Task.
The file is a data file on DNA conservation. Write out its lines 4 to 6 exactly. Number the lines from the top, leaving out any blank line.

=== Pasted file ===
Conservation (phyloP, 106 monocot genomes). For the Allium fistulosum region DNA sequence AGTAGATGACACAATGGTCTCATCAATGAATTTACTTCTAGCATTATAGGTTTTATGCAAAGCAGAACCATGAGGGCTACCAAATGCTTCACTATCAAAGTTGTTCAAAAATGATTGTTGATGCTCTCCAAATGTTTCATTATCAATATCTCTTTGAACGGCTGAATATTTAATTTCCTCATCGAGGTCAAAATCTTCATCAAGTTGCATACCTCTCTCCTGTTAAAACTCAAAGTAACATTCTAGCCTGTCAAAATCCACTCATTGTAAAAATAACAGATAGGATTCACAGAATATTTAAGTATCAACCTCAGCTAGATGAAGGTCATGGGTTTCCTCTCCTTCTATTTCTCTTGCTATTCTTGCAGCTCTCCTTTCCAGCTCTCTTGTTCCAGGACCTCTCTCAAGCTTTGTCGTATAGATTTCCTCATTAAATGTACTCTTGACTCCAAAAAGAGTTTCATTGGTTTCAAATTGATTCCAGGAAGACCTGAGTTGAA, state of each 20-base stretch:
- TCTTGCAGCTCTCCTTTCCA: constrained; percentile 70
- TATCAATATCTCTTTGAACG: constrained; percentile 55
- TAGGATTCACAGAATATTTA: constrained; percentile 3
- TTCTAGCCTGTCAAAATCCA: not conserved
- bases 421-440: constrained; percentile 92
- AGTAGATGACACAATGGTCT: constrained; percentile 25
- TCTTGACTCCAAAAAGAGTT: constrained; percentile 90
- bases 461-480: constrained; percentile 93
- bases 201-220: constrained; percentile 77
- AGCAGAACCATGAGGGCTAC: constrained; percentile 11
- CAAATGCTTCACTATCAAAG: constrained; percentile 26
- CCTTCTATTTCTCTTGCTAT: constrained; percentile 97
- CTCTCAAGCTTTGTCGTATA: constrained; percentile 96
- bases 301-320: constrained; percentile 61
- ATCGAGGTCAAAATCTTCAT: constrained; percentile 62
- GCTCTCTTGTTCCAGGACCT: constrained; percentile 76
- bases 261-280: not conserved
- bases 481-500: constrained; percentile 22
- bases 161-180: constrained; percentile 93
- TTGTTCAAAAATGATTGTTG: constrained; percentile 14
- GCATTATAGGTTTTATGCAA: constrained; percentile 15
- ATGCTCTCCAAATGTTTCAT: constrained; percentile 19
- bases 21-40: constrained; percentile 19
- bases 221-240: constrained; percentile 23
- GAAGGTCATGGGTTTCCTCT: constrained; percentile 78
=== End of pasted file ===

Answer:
- TAGGATTCACAGAATATTTA: constrained; percentile 3
- TTCTAGCCTGTCAAAATCCA: not conserved
- bases 421-440: constrained; percentile 92